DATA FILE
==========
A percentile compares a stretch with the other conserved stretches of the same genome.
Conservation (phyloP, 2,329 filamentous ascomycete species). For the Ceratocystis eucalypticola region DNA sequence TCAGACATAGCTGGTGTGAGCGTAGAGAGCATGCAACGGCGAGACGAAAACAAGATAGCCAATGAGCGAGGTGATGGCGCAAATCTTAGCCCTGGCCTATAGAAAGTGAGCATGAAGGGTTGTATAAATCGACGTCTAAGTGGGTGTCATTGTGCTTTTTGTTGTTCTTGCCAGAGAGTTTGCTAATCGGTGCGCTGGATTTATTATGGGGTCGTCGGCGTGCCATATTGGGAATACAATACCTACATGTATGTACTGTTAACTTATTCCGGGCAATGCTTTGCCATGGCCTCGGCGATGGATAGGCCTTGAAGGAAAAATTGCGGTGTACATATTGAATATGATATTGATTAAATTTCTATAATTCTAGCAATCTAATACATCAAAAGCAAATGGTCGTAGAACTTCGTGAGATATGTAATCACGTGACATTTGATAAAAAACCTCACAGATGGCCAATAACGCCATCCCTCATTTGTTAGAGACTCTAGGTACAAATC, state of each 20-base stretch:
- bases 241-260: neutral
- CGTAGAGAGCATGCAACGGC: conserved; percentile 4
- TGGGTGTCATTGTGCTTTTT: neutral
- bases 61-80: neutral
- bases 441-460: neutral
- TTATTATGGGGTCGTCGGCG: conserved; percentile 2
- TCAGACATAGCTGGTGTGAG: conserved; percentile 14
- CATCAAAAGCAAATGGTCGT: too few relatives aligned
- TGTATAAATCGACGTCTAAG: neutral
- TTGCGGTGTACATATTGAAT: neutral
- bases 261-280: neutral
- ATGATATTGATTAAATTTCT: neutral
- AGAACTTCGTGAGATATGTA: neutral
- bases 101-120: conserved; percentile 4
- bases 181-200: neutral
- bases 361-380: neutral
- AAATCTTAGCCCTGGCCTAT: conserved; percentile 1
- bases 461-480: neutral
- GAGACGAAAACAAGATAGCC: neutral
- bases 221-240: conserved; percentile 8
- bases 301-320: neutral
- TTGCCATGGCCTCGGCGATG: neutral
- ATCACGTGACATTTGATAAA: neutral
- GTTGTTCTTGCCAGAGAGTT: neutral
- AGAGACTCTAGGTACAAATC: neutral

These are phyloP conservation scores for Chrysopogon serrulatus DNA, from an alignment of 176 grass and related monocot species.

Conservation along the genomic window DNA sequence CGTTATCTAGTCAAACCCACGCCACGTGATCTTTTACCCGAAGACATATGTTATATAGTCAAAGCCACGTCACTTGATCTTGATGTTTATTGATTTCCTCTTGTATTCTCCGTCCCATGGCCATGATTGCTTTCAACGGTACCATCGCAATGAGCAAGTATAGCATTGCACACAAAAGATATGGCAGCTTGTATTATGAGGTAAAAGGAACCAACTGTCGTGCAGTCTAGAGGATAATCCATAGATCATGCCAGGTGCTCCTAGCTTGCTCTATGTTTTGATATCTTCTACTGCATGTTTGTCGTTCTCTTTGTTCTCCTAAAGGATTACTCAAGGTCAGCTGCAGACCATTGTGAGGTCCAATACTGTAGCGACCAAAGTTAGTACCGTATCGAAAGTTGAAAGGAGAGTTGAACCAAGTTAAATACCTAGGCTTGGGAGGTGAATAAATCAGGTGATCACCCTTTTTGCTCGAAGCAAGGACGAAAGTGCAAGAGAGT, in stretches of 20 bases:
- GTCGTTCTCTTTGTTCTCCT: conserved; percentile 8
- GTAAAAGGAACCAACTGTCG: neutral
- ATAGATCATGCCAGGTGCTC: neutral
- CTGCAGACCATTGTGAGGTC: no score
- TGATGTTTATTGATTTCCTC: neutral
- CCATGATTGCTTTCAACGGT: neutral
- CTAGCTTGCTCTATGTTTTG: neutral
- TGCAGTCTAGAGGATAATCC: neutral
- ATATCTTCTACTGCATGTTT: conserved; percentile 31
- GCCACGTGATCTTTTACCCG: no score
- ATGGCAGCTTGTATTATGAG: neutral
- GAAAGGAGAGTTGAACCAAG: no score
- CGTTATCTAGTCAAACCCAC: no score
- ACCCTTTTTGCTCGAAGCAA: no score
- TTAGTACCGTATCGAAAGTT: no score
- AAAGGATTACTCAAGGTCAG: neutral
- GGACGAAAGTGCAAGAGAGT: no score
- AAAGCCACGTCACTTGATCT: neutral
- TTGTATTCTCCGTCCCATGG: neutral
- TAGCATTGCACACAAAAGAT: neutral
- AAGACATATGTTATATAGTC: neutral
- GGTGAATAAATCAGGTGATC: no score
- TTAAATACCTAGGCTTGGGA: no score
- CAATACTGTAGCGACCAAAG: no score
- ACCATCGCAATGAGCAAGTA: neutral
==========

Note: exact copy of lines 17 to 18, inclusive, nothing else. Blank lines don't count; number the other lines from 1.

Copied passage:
- bases 181-200: neutral
- bases 361-380: neutral